Wednesday, December 23, 2009

Tracking Santa .. with Google Earth (and more)

The announcement was made on the Google PR Blog a short time ago ... and then cross-posted to the Official Google Blog.

Google has taken a long-time Internet tradition and enhanced it ... just in time for Christmas.

NORAD has been tracking Santa on the Internet for over a decade. For many, it has become an online tradition. Links to the Official Santa Government Website have been increasing exponentially each year.

Google has just made Santa a little cooler (if that's possible?!), adding a plug in for Google Earth, Santa on your cellphone, and more.

Have some fun with the kids over the next day or two (or become one again yourself?).

Details and links are here (with a little Google Video below).

From our family to yours .... Happy Holidays to all!


Wednesday, December 16, 2009

Firefox moves to version 3.5.6

A short time ago, Mozilla's Firefox browser moved to version 3.5.6 adding more security and stability updates.

If you use Firefox and haven't been automatically updated, simply tap the 'Help' tab at the top and click 'Check for Updates'.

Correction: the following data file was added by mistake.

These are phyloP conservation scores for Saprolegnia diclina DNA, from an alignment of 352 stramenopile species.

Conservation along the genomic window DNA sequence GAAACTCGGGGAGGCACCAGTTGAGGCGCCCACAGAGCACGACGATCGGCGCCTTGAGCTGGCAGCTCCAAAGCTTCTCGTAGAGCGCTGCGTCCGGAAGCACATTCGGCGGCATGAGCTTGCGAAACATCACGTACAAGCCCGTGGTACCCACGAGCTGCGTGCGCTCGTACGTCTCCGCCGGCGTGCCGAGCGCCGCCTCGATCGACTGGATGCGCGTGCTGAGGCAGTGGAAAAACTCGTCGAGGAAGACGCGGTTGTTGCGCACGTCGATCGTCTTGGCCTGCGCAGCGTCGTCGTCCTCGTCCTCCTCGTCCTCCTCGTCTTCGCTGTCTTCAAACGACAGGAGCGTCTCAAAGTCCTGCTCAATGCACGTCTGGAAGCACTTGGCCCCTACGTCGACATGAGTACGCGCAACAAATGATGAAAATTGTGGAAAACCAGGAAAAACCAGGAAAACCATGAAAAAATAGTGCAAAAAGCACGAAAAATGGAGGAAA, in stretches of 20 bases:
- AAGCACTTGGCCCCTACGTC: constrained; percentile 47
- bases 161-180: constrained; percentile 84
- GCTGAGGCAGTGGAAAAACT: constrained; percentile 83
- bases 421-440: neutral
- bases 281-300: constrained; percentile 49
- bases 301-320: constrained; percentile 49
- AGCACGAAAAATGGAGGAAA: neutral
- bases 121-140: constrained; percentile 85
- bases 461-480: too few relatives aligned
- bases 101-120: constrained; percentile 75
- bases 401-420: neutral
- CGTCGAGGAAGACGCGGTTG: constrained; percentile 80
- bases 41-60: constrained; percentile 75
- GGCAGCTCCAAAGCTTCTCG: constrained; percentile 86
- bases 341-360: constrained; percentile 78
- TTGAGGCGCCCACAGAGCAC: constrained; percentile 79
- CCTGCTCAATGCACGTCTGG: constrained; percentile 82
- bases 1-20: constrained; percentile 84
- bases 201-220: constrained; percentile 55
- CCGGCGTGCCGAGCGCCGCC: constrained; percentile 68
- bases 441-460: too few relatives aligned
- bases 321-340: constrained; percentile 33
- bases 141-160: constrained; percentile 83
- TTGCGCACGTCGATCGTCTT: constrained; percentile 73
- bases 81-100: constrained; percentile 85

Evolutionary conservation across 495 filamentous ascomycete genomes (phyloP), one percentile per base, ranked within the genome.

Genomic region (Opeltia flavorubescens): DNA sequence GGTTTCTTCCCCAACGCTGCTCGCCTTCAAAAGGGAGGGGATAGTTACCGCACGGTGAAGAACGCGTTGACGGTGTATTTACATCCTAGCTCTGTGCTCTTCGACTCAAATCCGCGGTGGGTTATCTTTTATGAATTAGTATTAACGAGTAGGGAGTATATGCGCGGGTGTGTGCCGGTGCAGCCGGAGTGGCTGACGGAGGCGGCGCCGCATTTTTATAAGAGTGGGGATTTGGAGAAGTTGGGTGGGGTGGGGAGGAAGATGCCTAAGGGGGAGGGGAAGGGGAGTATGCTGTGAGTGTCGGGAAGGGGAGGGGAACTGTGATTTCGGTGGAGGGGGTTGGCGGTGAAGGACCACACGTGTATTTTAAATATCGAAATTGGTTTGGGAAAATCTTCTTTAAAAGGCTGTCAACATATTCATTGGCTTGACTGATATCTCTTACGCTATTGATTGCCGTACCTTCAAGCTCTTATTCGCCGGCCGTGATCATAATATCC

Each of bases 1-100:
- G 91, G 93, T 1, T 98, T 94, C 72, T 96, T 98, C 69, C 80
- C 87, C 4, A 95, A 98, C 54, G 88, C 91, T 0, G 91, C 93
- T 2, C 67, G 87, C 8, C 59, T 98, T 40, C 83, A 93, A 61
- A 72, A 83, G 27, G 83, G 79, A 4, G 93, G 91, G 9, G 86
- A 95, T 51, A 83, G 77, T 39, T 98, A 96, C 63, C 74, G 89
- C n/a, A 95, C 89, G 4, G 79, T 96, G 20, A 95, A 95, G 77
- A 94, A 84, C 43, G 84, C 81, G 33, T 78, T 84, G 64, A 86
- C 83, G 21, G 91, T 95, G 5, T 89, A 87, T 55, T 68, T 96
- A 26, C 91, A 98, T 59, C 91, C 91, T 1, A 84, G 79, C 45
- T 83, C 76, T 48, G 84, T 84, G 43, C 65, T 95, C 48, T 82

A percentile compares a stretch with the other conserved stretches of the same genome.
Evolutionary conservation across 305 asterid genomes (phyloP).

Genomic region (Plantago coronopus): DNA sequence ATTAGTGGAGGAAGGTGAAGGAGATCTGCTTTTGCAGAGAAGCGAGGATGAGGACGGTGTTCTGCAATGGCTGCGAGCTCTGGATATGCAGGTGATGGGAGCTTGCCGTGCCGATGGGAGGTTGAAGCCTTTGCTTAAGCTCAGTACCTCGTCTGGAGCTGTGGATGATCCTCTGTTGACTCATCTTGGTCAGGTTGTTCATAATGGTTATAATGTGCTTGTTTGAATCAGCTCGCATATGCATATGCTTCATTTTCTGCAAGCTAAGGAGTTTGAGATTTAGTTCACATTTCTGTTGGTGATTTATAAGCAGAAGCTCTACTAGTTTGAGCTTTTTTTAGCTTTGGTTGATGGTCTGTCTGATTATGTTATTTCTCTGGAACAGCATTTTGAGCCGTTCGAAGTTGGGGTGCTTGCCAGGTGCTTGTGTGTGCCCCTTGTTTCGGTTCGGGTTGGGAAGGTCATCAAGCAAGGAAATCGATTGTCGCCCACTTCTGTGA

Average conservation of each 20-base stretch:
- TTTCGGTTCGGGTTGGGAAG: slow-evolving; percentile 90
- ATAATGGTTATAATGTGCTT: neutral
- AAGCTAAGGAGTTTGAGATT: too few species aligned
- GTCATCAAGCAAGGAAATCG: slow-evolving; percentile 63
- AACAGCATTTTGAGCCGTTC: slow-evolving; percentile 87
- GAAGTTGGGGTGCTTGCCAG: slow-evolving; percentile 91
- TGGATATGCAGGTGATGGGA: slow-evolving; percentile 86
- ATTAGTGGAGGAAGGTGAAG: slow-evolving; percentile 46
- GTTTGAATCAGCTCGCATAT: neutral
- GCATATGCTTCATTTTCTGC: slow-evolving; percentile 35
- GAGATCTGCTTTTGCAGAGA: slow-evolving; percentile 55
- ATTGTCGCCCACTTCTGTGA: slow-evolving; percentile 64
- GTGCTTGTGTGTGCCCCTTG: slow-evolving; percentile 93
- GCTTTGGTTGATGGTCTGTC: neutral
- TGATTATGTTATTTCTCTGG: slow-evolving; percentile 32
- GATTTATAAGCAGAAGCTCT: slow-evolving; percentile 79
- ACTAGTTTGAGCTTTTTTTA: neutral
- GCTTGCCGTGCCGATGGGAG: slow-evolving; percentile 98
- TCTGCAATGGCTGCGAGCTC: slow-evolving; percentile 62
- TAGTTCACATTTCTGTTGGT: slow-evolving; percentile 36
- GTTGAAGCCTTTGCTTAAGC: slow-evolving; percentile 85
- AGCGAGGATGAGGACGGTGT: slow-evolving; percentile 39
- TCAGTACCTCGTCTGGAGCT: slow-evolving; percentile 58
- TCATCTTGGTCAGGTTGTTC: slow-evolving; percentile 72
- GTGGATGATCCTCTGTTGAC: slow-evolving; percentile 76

The latest version has already been posted in over 70 languages and for the Mac OS X, Windows and Linux platforms.

In other Firefox news, Mozilla continues work on Firefox 3.6 (code named Namoroka) with (test) nightly builds, some of which have been pretty impressive, and currently at Beta 6 Preview. (Note: Mozilla has also been busy with a 3.7 Alpha version in their nightly builds .....)

Yesterday, in a stunning development in the never-ending web browser wars, ZDNet and others reported that Google's Chrome Browser had ousted Apple's Safari for the No. 3 position behind Microsoft's Internet Explorer and  Firefox.  Google recently added extensions and other updates to the developer level version of it's relatively new browser offering ... and, of course, you can always give Chrome for the holidays ... :)

Google's Blogger adds Amazon (Updated)